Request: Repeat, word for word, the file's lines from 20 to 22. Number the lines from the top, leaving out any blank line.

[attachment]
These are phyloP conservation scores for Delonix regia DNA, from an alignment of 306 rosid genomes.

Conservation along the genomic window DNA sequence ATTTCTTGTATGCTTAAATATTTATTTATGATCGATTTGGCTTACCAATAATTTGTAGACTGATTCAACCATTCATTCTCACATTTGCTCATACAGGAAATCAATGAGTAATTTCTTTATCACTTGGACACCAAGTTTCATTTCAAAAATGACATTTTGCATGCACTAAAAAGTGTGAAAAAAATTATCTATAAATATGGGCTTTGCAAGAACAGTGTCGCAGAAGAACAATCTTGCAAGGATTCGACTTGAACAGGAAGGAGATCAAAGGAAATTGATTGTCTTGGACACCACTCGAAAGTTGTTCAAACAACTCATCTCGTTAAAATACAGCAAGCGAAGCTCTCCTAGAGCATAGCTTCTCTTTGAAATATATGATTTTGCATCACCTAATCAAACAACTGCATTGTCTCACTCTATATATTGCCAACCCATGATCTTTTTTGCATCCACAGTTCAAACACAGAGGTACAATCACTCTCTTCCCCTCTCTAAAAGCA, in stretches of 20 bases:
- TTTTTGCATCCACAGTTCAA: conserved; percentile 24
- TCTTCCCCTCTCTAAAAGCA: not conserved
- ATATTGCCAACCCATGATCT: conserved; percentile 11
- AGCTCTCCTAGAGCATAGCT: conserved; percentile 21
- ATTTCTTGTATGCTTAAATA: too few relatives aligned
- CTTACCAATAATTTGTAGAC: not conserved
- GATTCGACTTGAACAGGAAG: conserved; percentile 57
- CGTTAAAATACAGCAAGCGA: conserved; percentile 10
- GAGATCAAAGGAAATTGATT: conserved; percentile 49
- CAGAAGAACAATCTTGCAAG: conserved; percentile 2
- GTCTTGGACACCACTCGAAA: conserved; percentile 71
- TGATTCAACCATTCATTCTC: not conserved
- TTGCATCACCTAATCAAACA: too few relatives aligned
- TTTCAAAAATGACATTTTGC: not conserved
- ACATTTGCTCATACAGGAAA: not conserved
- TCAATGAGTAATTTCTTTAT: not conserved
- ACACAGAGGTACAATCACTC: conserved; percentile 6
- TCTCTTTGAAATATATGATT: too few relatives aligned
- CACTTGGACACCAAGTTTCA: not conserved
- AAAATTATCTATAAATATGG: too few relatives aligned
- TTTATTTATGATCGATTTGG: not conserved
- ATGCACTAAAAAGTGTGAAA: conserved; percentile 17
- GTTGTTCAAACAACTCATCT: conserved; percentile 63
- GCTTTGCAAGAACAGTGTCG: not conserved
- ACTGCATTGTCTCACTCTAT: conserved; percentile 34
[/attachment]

- TCTCTTTGAAATATATGATT: too few relatives aligned
- CACTTGGACACCAAGTTTCA: not conserved
- AAAATTATCTATAAATATGG: too few relatives aligned